The bridge rectifier circuit 10 that rectifies an input AC voltage to charge and discharge the filtering capacitor C1 and a DC voltage with a ripple is thereby developed across the filtering capacitor C1. Because the AC voltage Vs can charge the filtering capacitor C1 only around the crest and trough of its waveform where it has a large enough voltage, the input AC current Is therefore has an impulse waveform. Moreover, in order to reduce the ripple of the DC voltage (i.e. to enhance the filtering effect), usually a capacitor with a large capacitance is used as the filtering capacitor C1. This, however. causes the impulse waveform of the input AC current Is to become even acuter.

FIG. 2 is a waveform diagram showing the input AC voltage Vs and current Is of the conventional electronic ballast. As shown in FIG. 2, the input AC current Is has a seriously distorted impulse waveform. The acute impulses cause an increase in the amount of harmonics (especially the third order harmonics) and a reduction of power factor. The increase of harmonics intensifies electromagnetic interference. If a large number of such electronic ballasts are used simultaneously, there is a high possibility to cause a tripping of the power supply system or even a fire accident in the worst case. On the other hand, a reduction of power factor would increase the power consumption of the power supply system and therefore the power bill as well.

A reduction in the capacitance of the filtering capacitor C1 could indeed abate the distortion of the input AC current Is, reduce the amount of harmonics, and improve the power factor. The DC voltage developed across the filtering capacitor C1, however, would have a more fluctuant ripple. This in turn causes the crest factor of the current of the lamp tube 17 (the peak value divided by the effective value of the lamp current) to exceed the normal rating and thereby reduce the lifespan of the lamp tube 17. In summary, for the conventional electronic ballasts, reducing input AC current harmonics/increasing power factor and reducing lamp current crest factor are contradictory to each other.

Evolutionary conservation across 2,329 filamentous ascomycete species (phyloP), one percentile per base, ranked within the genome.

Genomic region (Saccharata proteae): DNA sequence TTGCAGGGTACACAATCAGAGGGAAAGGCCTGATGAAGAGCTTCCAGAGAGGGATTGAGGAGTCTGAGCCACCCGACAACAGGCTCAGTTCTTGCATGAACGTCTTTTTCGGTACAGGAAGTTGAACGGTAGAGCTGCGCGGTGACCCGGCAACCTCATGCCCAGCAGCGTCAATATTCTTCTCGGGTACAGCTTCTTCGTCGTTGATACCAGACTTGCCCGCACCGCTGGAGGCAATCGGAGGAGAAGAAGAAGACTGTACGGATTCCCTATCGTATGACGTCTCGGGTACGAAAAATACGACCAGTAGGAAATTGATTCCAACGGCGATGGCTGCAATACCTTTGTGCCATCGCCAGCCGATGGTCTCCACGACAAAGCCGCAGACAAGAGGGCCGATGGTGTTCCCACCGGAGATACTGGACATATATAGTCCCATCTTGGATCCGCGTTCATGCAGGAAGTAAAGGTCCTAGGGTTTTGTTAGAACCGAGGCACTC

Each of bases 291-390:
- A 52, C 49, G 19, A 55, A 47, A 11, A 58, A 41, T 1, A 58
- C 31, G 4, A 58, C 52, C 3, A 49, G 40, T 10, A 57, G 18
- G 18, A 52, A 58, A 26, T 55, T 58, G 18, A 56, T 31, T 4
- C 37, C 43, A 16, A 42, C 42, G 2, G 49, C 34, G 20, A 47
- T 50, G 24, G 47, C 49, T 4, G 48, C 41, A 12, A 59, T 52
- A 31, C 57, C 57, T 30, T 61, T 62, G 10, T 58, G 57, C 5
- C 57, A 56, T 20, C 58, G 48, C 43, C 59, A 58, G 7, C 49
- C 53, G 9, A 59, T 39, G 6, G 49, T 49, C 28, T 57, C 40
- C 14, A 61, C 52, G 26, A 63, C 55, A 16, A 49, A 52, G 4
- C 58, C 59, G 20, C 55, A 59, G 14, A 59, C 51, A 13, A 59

Most, if not all, of the commercially available electronic ballasts, even though usually branded as “high efficiency,” commonly have a total harmonic distortion ≧10%, power factor ≈0.5, and lamp current crest factor ≧1.7. In other words, these so-called “high efficient” electronic ballasts actually have a high amount of harmonics and a rather low power factor. The term “high efficiency,” therefore, actually refers to the high frequency lamp lighting. To achieve the true high efficiency, a correction circuit must be added in the electronic ballasts to overcome the foregoing limitations and disadvantages of the conventional electronic ballasts.

Currently, to reduce the amount of harmonics of the input AC current and to increase the power factor at the same time, there are generally two types of correction circuits: the active ones and the passive ones. The active power factor correction circuits adopt active elements and therefore have a complex structure, bulky form factor, and a higher cost. The passive power factor correction circuits can only achieve limited improvement and therefore have little value in real-life applications.

SUMMARY OF THE INVENTION

The present invention provides a power factor correction circuit, which comprises a plurality of diodes and capacitors and is located between a bridge rectifier circuit and a high frequency oscillation circuit to replace a single-capacitor DC filter circuit of the conventional electronic ballast. The power factor correction circuit according to the present invention comprises a filtering capacitor charge/discharge circuit and a feedback circuit taking input from a lamp filament. The former offers a smaller equivalent filtering capacitance so that the input AC current has a smoother waveform and thereby a less amount of harmonics is achieved. The former also offers a larger equivalent capacitance so that the RC time constant is increased when discharging to the load. This in turn reduces the ripple fluctuation and therefore the crest factor of the lamp current. On the other hand, the latter further adds the high frequency voltage feedback from the lamp filament onto the low frequency DC voltage output from the bridge rectifier circuit so that the waveform of the input AC current can further approach true sine wave.

The power factor correction circuit provided by the present invention achieves simultaneously a low amount of input AC current harmonics (the total harmonic distortion <10%), a high power factor (the power factor >0.95), and a less-than-rating lamp current crest factor (the lamp current crest factor <1.7). The provided power factor correction circuit also has advantages, such as small form factor, low cost, and high working reliability. The power factor correction circuit according to the present invention is especially suitable for application in self-excited electronic ballasts with small to medium power consumption.